Outstanding elements of the Initial Permit Transformation Plan
Mr Apleni then returned to discuss those elements of the Initial Permit Transformation Plan which had not yet been applied. The first was the rationale for ten Permit Offices. The idea was to standardise visa and permit applications at front offices, and to develop dedicated capacity at front offices. Front office staff would be retrained on the Home Affairs Compulsory Course and Immigration Services legislation. Permit processes were to be centralised for increased control. The tenth office was to be in Market Street in Gauteng and would deal with applications centrally. Provincial heads would still be responsible for managing the office in the province. Seamless processes would be developed between front and back offices and M&E systems would be developed for visa and permit applications.
The Department had used a strategic approach to rationalisation. The consultative process had started with all Provincial Managers. A list of Permitting Designated Offices (PDOs) was submitted by Provincial Managers. Consultations were still ongoing and would also cover external stakeholders. The Immigration Advisory Board had already been consulted and three meetings had been held with the Forum of Immigration Practitioners of South Africa (FIPSA) in Gauteng, the Western Cape and KwaZulu Natal. The provinces were also consulting stakeholders on the rationalisation. A proposed structure for ten offices had been developed. The structure would be integrated into provincial structures as per the Home Affairs operational model.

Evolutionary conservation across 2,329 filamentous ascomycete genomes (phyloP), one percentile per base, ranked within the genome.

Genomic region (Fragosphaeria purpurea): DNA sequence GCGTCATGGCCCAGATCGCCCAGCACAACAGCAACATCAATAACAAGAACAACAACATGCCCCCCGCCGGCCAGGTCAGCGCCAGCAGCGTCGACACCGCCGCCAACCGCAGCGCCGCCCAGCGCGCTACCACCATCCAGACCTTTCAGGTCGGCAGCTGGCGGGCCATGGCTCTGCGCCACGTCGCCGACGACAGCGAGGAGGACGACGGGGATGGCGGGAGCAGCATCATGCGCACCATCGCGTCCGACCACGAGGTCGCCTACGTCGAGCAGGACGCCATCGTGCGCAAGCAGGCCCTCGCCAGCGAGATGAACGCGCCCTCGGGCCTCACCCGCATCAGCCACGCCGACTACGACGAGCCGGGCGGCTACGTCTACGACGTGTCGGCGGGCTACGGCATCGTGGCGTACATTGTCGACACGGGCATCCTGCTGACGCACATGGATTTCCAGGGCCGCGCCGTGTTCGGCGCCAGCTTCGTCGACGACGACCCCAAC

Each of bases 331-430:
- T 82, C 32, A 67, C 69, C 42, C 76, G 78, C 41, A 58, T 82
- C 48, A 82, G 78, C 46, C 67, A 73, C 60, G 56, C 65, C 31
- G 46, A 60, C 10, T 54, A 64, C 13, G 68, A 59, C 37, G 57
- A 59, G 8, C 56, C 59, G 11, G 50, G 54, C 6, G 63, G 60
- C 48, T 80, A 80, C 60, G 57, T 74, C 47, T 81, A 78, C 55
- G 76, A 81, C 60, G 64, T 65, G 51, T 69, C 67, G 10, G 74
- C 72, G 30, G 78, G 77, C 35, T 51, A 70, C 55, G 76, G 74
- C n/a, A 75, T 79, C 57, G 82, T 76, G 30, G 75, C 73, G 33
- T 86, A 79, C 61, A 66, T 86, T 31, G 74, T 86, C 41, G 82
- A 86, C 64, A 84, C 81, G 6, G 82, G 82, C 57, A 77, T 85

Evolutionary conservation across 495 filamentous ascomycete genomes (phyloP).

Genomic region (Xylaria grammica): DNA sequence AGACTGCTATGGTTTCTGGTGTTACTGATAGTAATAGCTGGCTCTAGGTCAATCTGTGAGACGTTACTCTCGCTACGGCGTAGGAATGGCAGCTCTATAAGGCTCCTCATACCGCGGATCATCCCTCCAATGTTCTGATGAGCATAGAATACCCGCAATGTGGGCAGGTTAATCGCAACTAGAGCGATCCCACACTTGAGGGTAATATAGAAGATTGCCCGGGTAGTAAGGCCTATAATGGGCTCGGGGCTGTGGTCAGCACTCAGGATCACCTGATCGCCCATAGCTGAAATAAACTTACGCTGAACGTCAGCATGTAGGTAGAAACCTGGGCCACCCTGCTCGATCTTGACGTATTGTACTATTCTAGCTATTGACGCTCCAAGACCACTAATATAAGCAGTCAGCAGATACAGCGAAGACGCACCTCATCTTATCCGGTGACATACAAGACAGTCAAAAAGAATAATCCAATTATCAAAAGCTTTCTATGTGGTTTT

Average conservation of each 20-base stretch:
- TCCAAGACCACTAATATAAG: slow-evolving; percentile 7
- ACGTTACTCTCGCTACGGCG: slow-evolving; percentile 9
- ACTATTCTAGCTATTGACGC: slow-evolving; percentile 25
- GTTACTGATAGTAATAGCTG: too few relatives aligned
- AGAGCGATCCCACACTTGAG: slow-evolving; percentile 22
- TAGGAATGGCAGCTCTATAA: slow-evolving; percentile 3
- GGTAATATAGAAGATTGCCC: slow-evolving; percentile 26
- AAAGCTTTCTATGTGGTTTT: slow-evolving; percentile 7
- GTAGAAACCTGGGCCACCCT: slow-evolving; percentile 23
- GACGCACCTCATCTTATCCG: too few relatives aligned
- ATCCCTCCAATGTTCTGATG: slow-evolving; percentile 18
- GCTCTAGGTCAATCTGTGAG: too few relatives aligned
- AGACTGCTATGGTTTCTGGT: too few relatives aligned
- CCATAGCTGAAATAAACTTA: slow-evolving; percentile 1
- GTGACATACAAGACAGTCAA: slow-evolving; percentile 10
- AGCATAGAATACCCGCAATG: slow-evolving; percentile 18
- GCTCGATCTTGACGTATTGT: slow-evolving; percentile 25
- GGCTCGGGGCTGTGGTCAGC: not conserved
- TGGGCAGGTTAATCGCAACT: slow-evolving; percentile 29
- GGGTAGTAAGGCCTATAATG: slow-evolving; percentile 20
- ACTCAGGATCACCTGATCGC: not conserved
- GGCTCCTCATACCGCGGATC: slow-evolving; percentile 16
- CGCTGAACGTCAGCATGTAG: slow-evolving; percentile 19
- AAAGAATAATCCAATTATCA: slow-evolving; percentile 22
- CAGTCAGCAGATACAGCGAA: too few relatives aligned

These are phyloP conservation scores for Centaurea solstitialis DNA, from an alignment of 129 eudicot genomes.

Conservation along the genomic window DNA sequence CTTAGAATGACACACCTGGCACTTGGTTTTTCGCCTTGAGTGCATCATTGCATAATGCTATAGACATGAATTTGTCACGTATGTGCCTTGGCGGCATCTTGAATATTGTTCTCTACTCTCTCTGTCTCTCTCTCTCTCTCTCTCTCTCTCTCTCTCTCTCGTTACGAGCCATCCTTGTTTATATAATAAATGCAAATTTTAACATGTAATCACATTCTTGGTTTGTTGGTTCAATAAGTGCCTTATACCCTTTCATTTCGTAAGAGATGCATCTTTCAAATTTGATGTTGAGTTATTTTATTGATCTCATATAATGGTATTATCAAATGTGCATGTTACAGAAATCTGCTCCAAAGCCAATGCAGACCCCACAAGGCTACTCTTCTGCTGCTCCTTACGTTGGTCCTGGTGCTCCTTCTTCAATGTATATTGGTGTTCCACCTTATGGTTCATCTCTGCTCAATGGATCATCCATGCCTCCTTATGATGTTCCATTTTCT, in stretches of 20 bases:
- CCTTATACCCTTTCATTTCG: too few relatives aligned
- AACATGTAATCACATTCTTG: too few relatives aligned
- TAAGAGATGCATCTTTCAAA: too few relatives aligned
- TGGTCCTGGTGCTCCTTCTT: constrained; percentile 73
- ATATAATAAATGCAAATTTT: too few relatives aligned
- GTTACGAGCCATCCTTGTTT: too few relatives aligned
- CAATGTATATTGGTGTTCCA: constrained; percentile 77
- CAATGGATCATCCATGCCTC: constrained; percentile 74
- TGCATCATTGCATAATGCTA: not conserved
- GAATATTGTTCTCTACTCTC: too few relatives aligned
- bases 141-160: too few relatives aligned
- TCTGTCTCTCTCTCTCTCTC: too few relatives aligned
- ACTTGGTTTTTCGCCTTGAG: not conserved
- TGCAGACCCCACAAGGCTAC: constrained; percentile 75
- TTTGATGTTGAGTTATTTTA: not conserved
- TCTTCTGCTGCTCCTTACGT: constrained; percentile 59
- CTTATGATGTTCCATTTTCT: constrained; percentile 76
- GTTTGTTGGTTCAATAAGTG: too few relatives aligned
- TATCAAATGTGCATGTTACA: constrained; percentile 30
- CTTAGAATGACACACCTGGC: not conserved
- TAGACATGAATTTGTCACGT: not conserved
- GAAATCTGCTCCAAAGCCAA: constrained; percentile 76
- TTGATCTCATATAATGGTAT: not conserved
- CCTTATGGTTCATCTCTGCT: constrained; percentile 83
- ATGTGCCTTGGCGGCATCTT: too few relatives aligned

The process mapping of visa and permit applications would involve developing a clear process for applications, setting targets for processing application and developing systems for monitoring and evaluating applications. Visa and permitting workstations would have to be identified, which would involve confirming existing workstations, redesigning standardised workstations for all PDOs and an audit of infrastructure required for standardised re-designed workshops. The appointment of visa and permit officials was another priority. Home Affairs had never had staff in the provinces appointed solely for permit applications; staff were taken either from Inspectorate or Civic Services in the provinces. The Department intended to develop training modules for visa and permit applications and train appointed staff as a preparation for applications management.
Mr Apleni gave an overview of the applications process. The Front Office Process was two days from the date of receipt. Applications were captured on Track and Trace, checked on the Movement Control System (MCS) and comments were made. Proof of dispatch to the Hub was kept on file and the outcome from the Hub was captured on receipt. Proof of receipt from the Hub was also filed.
Home Affairs Modernisation Project & Automation of Visa and Permits